What do you want to write for NaNoWriMo?

Do you want to participate in NaNoWriMo, but either don’t know which idea you want to use or you don’t know what to write about at all?

You aren’t alone. I didn’t figure out which story idea I wanted to go with until very late last week. If you’re feeling the pressure with NaNoWriMo a little over a week away, I hope that this post helps you come up with some ideas you can use and feel more confident.

Some people start the month of October, known to many as NaNo prep month, with a ton of ideas or one main idea. Others begin it with none at all.

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So You Want to Write a Novel- Part 1: Getting Ideas- Brainstorm

Brainstorm- So You Want to Write a Novel- Getting Ideas

Since January, I’ve ran the Port City Writers Group at the Oswego Public Library here in Oswego, NY. We have quite an active little group with members ranging from newbies to published authors. A lot of the feedback I’ve gotten from the newer writers is that they want to write a novel, but are lost as to where to start. So that’s where this series comes in— each day during this next week I will be posting sections of my lesson “So You Want to Write a Novel (or Short Story)”. I figured that it would not only help them, who can have the information to look back on, but also might help some of you as well (especially if you are in the same boat as they are)… so let’s get down to it!!!

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My writing process- Brainstorming

Lately I’ve had writing on the brain. So much so that I’ve yet to finish reading a book so far this year.

*hangs head in shame*

Anyway, since I’ve been writing so much, I’ve been thinking a lot about my process in an attempt to make it more efficient and less stressful for me.

And I thought I would talk with all of you, to see what works for you. Maybe I could take bits and pieces of your ideas and create something that helps me focus more. For most people, their writing process begins with brainstorming. I’m no exception to that rule. So let’s start there.

my writing process- brainstorming

http://www.carolinemadethis.com/2014/07/30/lets-start-at-the-very-beginning/

http://www.carolinemadethis.com/2014/07/30/lets-start-at-the-very-beginning/

For me, brainstorming is a very general process.

I usually something in mind that I want to build a story around. It starts general, and moves towards something more specific until I have a setting, character, genre, etc., that I want to build a novel or story around. Even then, the specifics don’t often come to me until later.

Mind mapping is often what helps me go from general to specific details.

Starting with an idea or two, I branch out and find/create more specific details about the idea and try to discover connections between them. What fits together? What would help create a world? What character traits can I use? Sometimes more than one mind-map is useful as things get more specific and break down into smaller parts.

Listing is usually the other way I go about brainstorming.

Similar to mind mapping, this generally consists of me writing down things. It’s not unusual for those things to make absolutely no sense at all whatsoever. Even to me. This method is often how I come up with ideas for blog posts as well as story ideas. It allows me to go through and find ideas that I can combine, or further develop.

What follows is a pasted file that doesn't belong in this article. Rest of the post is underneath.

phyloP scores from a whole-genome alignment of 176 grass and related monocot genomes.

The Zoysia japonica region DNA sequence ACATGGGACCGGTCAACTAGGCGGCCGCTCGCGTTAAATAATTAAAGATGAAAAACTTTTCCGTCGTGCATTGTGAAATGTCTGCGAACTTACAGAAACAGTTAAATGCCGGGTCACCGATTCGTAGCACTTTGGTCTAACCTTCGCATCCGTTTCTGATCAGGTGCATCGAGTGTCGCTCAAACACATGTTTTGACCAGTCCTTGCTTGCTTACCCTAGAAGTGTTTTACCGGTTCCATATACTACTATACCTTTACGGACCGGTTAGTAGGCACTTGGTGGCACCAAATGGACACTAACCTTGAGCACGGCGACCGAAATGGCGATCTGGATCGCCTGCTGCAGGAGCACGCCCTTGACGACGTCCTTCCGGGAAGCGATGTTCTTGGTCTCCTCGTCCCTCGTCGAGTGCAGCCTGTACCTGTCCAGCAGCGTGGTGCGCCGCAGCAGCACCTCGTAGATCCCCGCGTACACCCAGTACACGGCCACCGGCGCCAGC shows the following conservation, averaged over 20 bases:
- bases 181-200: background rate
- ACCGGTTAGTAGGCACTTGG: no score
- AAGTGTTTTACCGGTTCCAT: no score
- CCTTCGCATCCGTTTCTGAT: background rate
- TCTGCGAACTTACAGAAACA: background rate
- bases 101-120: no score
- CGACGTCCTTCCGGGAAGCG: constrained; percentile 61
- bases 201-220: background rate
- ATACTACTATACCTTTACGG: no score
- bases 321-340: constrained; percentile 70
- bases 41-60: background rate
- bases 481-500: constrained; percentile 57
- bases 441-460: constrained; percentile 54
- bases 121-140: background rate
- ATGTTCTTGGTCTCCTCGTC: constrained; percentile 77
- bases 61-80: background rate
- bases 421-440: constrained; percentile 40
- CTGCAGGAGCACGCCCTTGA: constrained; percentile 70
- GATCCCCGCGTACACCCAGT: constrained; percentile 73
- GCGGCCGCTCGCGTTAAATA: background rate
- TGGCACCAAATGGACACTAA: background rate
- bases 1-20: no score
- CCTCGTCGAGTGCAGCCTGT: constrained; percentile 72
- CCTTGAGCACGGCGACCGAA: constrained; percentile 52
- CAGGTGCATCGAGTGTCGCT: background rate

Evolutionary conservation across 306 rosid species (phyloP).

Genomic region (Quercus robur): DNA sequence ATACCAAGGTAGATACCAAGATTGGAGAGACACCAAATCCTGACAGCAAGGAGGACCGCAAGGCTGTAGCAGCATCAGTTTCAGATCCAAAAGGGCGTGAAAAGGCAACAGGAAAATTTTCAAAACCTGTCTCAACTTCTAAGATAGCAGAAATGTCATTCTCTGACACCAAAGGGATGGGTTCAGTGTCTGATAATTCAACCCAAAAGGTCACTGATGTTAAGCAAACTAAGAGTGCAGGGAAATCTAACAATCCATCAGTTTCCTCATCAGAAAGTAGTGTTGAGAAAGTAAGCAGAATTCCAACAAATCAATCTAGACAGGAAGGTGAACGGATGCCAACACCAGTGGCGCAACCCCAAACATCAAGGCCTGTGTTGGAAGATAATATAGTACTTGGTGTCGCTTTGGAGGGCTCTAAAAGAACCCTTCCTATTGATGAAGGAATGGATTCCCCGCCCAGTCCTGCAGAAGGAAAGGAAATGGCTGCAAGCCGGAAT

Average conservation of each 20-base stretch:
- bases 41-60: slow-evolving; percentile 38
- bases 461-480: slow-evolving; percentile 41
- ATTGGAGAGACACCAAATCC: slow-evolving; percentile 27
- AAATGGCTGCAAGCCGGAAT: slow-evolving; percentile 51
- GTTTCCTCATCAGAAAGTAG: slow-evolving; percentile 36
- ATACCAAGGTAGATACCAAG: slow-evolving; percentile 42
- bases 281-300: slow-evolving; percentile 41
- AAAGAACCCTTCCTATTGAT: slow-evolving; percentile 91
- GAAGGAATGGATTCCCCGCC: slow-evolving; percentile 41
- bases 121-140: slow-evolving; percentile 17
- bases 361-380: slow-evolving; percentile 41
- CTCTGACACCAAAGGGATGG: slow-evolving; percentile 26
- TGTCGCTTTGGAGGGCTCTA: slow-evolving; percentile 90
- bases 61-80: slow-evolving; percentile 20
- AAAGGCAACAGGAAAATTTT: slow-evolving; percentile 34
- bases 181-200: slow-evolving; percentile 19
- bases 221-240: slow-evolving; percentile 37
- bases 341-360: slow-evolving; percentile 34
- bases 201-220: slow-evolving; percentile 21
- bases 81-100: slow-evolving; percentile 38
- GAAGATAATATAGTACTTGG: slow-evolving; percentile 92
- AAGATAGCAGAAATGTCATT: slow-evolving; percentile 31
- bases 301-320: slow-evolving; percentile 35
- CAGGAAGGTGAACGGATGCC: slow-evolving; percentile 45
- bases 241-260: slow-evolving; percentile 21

Some people do all of this on the computer, but I find that for me hand-writing everything is the best way to organize my thoughts. There is something about scrawling ideas on paper that really helps me to focus, or find ideas buried in my mind.

 

Check out the post I wrote for NaNoWriMo on Brainstorming.

 

What is your brainstorming process like?

Do you have an ongoing (and constantly growing) list of ideas? Do you come up with ideas one-by-one (that’s usually how it works for me)?

How do you keep everything organized?

NaNo Prep #1- Brainstorming

http://philmckinney.com/wp/wp-content/uploads/2013/05/HiRes-2.jpg

I’m starting my brainstorming a little late for NaNoWriMo this year. (Better late than never, right?)

Many of your have notebooks, or documents on your computer full of ideas. I’m not so lucky. I have a couple of ideas of novels that I started to explore for previous NaNoWriMos and then halfway through the month, I dropped them, never to pick them up again. I’m not even considering revisiting one of these stories. Last year I found that a fresh idea is what I needed to push myself forward.

Now the problem is, what do I write?

At this point, I have a handful of very basic, not well developed ideas– depressing, huh? Now I have to choose which idea to go with by brainstorming up some details and choosing the one that makes me the most excited.

Usually I just list details, but this year I’m trying to stay more organized by making a word-web, or using something similar to the snowflake method to come up with a very basic plot and maybe one or two big events or twists that I may or may not work in. I like to have something as a starting point.

Or maybe a free-write or writing prompt will awaken my Muse?

Here are some Brainstorming resources I found while browsing the inter-webs.

8 Brainstroming Strategies for Generating New Writing Ideas

50 Brainstorming Questions

^ I will be checking out the above link to help me, that’s for sure!

No Plot? No Problem!: 3 Things to Keep In Mind While Brainstorming

I really need to pick up a copy of No Plot? No Problem! — I borrowed it from a friend last year and only had it for a limited time, but it was so helpful!

 

How do you brainstorm for NaNoWriMo?

Do you have any resources you use to help you? If you’re a pantser, do you brainstorm for story ideas?